Apart from the cannon in the foreground they used (again from the Wikipedia:) a trebuchet or trebucket [which you see painted in the background]: is a siege engine that was employed in the Middle Ages either to smash masonry walls or to throw projectiles over them. It is sometimes called a “counterweight trebuchet” or "counterpoise trebuchet" in order to distinguish it from an earlier weapon that has come to be called the “traction trebuchet”, the original version with pulling men instead of a counterweight.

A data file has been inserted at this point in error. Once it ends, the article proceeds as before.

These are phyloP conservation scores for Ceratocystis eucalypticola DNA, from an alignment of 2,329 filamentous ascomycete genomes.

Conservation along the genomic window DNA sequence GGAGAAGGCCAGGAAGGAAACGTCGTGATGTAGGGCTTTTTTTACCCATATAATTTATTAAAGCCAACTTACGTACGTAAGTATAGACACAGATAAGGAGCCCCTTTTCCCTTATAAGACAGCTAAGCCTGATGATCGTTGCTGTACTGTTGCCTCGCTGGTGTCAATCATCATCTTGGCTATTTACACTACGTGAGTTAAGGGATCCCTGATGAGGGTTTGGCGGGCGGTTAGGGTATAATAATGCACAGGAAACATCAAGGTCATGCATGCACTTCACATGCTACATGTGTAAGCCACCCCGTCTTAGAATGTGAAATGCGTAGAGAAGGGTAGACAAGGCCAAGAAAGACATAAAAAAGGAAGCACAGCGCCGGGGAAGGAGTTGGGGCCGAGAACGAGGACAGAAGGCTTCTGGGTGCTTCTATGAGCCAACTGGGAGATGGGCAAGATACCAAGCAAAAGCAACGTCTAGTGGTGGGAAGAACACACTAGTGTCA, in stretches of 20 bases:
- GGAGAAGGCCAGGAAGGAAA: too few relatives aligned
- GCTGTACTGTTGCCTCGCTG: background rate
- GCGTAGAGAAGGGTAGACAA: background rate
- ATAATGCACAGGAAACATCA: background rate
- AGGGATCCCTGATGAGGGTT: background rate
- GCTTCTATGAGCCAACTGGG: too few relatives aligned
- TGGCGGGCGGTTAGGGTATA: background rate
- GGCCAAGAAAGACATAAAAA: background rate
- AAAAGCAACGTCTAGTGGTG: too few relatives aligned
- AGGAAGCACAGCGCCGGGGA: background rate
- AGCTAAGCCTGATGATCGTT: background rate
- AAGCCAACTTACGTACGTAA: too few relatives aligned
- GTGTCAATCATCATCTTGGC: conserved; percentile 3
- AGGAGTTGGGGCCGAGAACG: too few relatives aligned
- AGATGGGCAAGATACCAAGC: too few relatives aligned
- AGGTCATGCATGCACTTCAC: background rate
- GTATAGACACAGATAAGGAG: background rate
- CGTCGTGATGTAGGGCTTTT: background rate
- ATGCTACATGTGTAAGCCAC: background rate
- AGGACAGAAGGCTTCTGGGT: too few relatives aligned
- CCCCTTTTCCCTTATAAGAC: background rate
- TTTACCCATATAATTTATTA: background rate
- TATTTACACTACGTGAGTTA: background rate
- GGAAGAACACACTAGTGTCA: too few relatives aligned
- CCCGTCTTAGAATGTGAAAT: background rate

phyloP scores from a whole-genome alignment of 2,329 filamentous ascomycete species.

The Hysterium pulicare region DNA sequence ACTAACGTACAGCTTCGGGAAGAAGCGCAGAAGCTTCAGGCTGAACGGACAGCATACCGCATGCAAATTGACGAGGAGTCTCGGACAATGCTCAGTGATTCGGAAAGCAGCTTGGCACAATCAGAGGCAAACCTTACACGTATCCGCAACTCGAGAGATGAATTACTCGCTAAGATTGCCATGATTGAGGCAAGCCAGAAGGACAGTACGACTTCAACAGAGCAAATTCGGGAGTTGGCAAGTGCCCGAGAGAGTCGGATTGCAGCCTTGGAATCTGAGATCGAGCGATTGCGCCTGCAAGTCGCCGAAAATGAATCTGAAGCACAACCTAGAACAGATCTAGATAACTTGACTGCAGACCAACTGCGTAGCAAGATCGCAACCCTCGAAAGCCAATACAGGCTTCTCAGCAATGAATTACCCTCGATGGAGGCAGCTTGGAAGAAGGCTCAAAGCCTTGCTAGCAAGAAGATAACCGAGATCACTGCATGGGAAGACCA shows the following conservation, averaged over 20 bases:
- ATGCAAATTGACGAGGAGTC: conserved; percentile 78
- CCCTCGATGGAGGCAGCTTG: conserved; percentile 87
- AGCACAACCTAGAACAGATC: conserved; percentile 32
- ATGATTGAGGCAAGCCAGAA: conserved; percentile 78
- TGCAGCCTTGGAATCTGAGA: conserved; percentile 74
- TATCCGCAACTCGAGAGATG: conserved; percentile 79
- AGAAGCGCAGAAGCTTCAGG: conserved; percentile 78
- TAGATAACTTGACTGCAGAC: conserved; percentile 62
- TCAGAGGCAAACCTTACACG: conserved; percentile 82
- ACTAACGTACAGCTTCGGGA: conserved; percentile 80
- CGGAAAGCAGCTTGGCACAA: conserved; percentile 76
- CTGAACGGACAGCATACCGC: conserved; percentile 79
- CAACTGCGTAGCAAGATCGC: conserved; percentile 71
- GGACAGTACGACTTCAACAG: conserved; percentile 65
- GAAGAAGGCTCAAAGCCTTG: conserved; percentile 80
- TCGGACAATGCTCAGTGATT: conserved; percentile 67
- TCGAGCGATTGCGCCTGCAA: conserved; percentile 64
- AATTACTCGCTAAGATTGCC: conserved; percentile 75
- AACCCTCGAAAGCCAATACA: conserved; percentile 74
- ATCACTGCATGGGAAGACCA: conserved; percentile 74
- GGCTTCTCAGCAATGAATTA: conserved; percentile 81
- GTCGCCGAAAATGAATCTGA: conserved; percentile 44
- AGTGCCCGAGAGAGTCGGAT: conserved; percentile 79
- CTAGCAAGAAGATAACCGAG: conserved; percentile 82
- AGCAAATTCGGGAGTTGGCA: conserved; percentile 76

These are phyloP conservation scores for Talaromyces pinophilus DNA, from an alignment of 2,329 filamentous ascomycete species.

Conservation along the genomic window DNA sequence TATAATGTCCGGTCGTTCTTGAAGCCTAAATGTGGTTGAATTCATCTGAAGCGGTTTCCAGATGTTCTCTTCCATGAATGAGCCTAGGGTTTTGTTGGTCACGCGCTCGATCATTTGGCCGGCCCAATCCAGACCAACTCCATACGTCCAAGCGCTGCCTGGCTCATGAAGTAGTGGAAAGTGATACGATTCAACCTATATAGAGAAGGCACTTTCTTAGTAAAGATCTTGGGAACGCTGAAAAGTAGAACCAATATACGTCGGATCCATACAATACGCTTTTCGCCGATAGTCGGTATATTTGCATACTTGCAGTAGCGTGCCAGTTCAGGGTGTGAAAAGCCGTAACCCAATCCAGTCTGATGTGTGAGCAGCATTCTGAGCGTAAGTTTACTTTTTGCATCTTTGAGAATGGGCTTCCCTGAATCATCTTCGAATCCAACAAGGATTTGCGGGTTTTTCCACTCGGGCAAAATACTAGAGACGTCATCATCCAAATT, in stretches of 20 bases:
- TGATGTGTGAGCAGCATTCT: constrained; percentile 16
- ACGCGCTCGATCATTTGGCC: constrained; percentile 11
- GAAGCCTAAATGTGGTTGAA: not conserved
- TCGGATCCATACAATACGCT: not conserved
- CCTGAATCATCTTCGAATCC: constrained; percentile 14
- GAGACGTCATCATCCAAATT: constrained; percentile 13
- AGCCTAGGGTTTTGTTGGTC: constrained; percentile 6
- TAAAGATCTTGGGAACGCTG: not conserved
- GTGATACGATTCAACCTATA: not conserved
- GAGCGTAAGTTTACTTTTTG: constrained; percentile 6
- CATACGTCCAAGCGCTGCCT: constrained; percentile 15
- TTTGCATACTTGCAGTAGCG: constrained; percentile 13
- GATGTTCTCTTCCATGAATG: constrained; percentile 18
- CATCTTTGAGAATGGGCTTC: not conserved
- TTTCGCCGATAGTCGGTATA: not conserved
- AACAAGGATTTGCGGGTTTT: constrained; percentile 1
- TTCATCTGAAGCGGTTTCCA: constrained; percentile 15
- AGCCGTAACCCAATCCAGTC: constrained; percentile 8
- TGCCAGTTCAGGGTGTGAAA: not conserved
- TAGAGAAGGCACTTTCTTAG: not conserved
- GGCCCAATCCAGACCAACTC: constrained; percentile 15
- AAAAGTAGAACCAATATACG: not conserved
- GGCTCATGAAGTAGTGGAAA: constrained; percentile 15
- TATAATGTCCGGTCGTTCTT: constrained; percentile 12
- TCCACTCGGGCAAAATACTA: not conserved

The counterweight trebuchet appeared in both Christian and Muslim lands around the Mediterranean in the twelfth century. It could fling three-hundred-pound (140 kg) projectiles at high speeds into enemy fortifications. On occasion, disease-infected corpses were flung into cities in an attempt to infect the people under siege—a medieval variant of biological warfare. Trebuchets appear in China in about the 4th century BCE and in Europe in the 6th century CE, and did not become obsolete until the 16th century, well after the introduction of gunpowder. Trebuchets were far more accurate than other medieval catapults.